Doctors support the Climate Change Authority’s call for a more ambitious emission reduction target.
The Climate Change Authority (CCA) has called for Australia to do more to limit dangerous climate change by lifting its emission reduction target. The CCA says Australia’s greenhouse gas emission reduction target of 5 per cent this decade is not going to meet our share of global targets and should be increased to at least 15 per cent.
Doctors for the Environment Australia (DEA) is concerned for people’s health in a changing climate, which will bring more extreme weather events and will threaten health and livelihoods. It urges that Australia takes effective action to avert these risks by setting a 25 per cent reduction in emissions by 2020.
While the majority of developed economies in the world are ramping up their targets for reducing greenhouse gas emissions, Australia is scaling down, with plans to abolish a price on carbon and by abolishing climate and clean energy bodies. Spokesperson for DEA, Dr Shearman said, ‘As one the highest per capita emitters of greenhouse gases, and one of the wealthiest countries in the world, we should be leading by example.’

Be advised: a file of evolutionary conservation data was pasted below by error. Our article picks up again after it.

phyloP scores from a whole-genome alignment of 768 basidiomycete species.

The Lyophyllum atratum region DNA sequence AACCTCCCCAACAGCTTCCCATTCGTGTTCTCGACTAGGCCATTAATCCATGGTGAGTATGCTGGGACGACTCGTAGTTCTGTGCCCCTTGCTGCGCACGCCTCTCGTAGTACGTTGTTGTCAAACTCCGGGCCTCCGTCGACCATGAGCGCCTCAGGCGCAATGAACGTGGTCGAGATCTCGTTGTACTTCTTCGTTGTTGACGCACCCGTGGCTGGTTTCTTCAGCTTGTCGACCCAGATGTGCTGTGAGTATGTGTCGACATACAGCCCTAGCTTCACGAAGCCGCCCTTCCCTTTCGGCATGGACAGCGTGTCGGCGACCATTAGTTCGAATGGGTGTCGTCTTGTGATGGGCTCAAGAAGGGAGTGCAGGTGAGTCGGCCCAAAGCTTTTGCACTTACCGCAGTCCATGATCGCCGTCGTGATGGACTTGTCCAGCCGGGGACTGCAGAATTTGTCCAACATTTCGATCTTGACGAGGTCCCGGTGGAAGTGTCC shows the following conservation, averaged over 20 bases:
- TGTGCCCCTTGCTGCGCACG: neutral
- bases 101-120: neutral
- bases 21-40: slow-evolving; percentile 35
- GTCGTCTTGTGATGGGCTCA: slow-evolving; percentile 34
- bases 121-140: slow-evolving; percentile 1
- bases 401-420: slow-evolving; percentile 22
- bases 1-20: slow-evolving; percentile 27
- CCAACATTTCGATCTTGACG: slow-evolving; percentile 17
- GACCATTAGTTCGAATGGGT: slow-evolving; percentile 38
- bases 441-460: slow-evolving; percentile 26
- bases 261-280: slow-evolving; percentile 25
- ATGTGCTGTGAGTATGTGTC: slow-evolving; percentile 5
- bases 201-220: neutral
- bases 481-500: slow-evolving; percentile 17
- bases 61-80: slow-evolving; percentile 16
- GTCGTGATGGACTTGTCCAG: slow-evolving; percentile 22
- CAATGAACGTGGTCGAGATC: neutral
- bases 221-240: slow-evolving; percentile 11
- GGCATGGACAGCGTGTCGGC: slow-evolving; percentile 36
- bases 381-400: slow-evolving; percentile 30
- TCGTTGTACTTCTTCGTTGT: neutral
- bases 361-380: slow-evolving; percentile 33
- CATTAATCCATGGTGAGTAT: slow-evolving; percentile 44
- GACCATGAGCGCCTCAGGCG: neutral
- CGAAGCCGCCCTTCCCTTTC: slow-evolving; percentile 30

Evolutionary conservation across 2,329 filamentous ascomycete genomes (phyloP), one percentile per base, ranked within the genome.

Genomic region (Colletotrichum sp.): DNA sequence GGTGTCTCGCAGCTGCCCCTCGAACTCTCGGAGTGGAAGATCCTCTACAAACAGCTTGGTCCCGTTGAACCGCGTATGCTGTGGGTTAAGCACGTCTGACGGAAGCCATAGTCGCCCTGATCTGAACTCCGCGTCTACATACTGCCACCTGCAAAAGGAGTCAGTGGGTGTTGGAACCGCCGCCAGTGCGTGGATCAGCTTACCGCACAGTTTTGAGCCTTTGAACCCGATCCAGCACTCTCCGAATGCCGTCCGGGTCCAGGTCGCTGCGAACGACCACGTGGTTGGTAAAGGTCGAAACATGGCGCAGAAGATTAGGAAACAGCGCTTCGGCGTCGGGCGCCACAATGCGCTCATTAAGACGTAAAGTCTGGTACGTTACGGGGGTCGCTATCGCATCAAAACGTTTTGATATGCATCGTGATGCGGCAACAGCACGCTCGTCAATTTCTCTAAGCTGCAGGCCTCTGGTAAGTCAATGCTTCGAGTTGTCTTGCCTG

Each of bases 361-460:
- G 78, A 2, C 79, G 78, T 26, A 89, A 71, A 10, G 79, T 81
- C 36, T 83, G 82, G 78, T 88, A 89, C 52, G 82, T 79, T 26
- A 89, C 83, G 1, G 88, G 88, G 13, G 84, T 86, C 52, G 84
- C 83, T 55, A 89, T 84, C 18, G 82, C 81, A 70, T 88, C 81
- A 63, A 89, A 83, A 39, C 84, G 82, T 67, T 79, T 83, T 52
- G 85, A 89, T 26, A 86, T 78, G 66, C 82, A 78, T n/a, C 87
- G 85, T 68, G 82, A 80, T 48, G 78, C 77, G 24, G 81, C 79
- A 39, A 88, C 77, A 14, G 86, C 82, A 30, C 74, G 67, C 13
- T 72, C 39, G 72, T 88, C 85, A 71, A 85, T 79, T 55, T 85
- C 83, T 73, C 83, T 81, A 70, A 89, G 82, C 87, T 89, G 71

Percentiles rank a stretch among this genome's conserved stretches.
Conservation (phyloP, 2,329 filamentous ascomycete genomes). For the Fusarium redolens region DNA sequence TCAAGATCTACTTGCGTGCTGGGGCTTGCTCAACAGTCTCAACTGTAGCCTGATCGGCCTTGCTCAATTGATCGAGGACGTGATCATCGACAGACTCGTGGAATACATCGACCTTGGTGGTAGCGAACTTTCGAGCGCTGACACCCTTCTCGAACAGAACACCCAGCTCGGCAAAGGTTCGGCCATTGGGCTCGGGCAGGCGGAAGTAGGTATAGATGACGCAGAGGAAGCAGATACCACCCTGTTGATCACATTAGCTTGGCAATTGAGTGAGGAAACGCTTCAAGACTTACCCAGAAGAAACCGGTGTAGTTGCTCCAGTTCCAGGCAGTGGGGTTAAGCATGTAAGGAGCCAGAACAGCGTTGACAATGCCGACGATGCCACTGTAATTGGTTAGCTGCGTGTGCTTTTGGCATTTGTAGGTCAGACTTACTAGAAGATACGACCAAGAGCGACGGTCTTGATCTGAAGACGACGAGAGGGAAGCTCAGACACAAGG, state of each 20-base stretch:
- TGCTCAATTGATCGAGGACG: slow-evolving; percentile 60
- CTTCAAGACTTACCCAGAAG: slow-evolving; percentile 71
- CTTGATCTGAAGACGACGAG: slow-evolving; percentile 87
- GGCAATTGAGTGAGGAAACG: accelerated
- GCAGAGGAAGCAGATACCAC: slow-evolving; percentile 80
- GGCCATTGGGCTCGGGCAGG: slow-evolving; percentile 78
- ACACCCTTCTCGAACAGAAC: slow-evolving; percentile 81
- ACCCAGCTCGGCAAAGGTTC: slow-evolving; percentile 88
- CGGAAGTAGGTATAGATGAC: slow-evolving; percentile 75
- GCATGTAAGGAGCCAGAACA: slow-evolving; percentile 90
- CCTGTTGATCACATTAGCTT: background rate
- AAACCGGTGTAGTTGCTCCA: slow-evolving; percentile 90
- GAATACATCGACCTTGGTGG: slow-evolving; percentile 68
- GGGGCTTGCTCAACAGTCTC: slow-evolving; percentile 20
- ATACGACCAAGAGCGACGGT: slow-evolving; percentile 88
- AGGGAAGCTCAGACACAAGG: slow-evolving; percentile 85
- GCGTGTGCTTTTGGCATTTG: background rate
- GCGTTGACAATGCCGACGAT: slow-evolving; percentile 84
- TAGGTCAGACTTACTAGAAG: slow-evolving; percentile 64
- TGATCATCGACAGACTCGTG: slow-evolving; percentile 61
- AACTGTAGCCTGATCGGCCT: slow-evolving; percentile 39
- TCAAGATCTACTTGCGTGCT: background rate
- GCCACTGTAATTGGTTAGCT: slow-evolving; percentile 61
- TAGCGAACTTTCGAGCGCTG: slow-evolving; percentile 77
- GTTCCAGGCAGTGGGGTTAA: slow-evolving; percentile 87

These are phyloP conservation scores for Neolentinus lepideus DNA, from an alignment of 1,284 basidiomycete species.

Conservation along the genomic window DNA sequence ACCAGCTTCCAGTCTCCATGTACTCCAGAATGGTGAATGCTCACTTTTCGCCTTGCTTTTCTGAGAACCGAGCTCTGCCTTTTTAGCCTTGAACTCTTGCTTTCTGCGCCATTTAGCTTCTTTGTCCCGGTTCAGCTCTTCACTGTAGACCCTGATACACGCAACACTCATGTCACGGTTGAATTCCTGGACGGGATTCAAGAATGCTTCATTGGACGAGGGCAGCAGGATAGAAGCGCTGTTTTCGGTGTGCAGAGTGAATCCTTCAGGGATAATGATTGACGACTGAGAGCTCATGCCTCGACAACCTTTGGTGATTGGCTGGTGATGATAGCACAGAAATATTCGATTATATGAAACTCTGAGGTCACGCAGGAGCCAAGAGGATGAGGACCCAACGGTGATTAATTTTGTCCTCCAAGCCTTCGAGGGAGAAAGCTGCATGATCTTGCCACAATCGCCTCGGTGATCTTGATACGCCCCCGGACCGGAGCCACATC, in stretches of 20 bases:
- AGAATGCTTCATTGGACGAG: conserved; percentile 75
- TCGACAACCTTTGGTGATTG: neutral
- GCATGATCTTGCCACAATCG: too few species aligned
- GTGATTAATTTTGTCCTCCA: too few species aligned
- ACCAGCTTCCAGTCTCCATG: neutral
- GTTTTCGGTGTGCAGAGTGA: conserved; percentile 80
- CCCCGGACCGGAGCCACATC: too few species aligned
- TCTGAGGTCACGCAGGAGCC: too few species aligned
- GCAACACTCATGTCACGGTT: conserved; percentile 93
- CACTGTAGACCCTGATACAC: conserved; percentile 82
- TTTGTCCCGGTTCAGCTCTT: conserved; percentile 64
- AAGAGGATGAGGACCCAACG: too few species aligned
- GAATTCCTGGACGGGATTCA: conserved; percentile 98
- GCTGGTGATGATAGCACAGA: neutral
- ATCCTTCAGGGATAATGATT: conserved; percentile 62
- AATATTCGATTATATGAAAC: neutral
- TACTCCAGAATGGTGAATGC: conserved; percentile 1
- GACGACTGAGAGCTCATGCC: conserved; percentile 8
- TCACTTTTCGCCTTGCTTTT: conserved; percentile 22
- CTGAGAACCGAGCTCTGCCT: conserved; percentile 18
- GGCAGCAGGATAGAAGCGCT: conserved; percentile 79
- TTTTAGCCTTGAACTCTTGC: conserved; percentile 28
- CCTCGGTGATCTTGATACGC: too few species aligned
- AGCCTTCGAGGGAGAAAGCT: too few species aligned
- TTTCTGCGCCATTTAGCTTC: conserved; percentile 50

DEA believes the increasing frequency and severity of extreme weather events is already costing Australia dearly in health, social and economic losses. For example, we have already seen increased deaths and demands on the hospital system during the recent heatwave and bushfires in Victoria, and know that deaths and illness increase in Sydney on days of extensive smoke from fires. Increasing health problems also leads to increasing costs for our healthcare system.
Dr Shearman said today, ‘Climate change is a serious threat to our health, with the elderly, indigenous communities, the very young, and those with pre-existing medical conditions such as lung and heart disease, being particularly vulnerable.’
The good news is that frequently reducing greenhouse gas emissions from air pollution also reduces harmful particles and gases that affect people’s health and contribute to asthma and heart disease. So reducing emissions provides a double win for health.
‘The human face of climate change is its cost to our health and quality of life. To protect our health, we need to do our fair share of protecting our climate.’ Dr Shearman said.
DEA submission on targets: http://dea.org.au/images/uploads/submissions/Caps_and_Targets_Review_Submission_05-13.pdf
DEA submission on extreme weather events:
Media contact: Dr David Shearman T: 08 83393972
Protecting health through care of the environment
DEA is a national, independent, self-funded, non-government, medical organisation